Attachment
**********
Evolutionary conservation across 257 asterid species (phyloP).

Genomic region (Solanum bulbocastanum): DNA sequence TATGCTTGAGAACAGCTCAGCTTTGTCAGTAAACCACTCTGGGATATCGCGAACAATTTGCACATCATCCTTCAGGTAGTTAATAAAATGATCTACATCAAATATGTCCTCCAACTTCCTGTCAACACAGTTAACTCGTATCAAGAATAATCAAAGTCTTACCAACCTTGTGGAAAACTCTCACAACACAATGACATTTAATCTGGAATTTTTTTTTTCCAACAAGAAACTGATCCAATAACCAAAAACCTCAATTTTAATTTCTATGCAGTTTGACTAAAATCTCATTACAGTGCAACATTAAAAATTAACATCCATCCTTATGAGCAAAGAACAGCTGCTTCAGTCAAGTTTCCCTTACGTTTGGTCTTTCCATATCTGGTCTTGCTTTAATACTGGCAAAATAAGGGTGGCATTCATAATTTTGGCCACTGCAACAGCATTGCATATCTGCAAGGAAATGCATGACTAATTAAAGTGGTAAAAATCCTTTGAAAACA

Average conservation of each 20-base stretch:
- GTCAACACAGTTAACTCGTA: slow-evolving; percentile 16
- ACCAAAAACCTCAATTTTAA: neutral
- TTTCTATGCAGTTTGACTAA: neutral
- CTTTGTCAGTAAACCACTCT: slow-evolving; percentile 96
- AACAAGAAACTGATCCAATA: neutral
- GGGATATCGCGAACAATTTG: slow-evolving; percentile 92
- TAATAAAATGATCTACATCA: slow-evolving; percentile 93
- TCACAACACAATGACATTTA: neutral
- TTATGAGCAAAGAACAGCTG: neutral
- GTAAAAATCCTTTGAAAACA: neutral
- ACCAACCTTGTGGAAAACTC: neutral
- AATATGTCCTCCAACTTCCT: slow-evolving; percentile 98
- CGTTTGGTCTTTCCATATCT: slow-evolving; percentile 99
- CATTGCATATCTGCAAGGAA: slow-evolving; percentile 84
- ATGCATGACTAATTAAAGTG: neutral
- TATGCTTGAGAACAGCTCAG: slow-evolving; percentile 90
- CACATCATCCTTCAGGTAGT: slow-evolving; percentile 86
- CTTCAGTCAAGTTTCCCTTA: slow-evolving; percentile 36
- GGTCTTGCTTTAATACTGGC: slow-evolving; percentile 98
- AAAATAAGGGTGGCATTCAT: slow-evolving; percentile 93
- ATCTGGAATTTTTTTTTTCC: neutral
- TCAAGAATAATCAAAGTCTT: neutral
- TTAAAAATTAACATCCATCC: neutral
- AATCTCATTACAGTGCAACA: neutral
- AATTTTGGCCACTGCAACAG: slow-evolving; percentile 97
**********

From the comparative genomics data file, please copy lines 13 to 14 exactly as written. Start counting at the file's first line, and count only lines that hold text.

- GTAAAAATCCTTTGAAAACA: neutral
- ACCAACCTTGTGGAAAACTC: neutral